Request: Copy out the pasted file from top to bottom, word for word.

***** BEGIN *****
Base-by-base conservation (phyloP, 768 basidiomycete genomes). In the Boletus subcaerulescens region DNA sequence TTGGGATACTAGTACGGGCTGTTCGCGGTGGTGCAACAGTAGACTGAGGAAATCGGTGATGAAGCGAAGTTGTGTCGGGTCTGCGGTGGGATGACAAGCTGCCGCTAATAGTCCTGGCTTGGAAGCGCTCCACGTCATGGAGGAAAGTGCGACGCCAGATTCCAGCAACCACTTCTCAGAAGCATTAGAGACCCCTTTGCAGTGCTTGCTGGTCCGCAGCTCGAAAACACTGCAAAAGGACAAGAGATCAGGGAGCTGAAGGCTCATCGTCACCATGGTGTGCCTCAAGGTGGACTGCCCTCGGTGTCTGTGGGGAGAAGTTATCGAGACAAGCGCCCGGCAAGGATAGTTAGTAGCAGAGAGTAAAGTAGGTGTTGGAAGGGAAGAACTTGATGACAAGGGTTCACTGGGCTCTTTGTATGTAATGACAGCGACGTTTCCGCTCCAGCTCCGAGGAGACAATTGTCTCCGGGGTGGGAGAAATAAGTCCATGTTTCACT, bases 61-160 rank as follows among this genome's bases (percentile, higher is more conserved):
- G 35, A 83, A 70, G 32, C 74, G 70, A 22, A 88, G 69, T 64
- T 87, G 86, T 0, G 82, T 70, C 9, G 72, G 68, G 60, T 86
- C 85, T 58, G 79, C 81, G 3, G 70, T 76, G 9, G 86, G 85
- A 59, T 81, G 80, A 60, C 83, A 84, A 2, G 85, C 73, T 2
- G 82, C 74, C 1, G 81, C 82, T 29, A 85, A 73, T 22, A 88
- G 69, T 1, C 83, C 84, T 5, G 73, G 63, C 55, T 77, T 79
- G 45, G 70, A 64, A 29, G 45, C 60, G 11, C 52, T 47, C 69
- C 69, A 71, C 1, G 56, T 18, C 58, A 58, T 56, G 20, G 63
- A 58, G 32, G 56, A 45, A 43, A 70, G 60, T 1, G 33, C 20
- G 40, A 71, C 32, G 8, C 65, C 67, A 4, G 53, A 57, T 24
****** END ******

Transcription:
Base-by-base conservation (phyloP, 768 basidiomycete genomes). In the Boletus subcaerulescens region DNA sequence TTGGGATACTAGTACGGGCTGTTCGCGGTGGTGCAACAGTAGACTGAGGAAATCGGTGATGAAGCGAAGTTGTGTCGGGTCTGCGGTGGGATGACAAGCTGCCGCTAATAGTCCTGGCTTGGAAGCGCTCCACGTCATGGAGGAAAGTGCGACGCCAGATTCCAGCAACCACTTCTCAGAAGCATTAGAGACCCCTTTGCAGTGCTTGCTGGTCCGCAGCTCGAAAACACTGCAAAAGGACAAGAGATCAGGGAGCTGAAGGCTCATCGTCACCATGGTGTGCCTCAAGGTGGACTGCCCTCGGTGTCTGTGGGGAGAAGTTATCGAGACAAGCGCCCGGCAAGGATAGTTAGTAGCAGAGAGTAAAGTAGGTGTTGGAAGGGAAGAACTTGATGACAAGGGTTCACTGGGCTCTTTGTATGTAATGACAGCGACGTTTCCGCTCCAGCTCCGAGGAGACAATTGTCTCCGGGGTGGGAGAAATAAGTCCATGTTTCACT, bases 61-160 rank as follows among this genome's bases (percentile, higher is more conserved):
- G 35, A 83, A 70, G 32, C 74, G 70, A 22, A 88, G 69, T 64
- T 87, G 86, T 0, G 82, T 70, C 9, G 72, G 68, G 60, T 86
- C 85, T 58, G 79, C 81, G 3, G 70, T 76, G 9, G 86, G 85
- A 59, T 81, G 80, A 60, C 83, A 84, A 2, G 85, C 73, T 2
- G 82, C 74, C 1, G 81, C 82, T 29, A 85, A 73, T 22, A 88
- G 69, T 1, C 83, C 84, T 5, G 73, G 63, C 55, T 77, T 79
- G 45, G 70, A 64, A 29, G 45, C 60, G 11, C 52, T 47, C 69
- C 69, A 71, C 1, G 56, T 18, C 58, A 58, T 56, G 20, G 63
- A 58, G 32, G 56, A 45, A 43, A 70, G 60, T 1, G 33, C 20
- G 40, A 71, C 32, G 8, C 65, C 67, A 4, G 53, A 57, T 24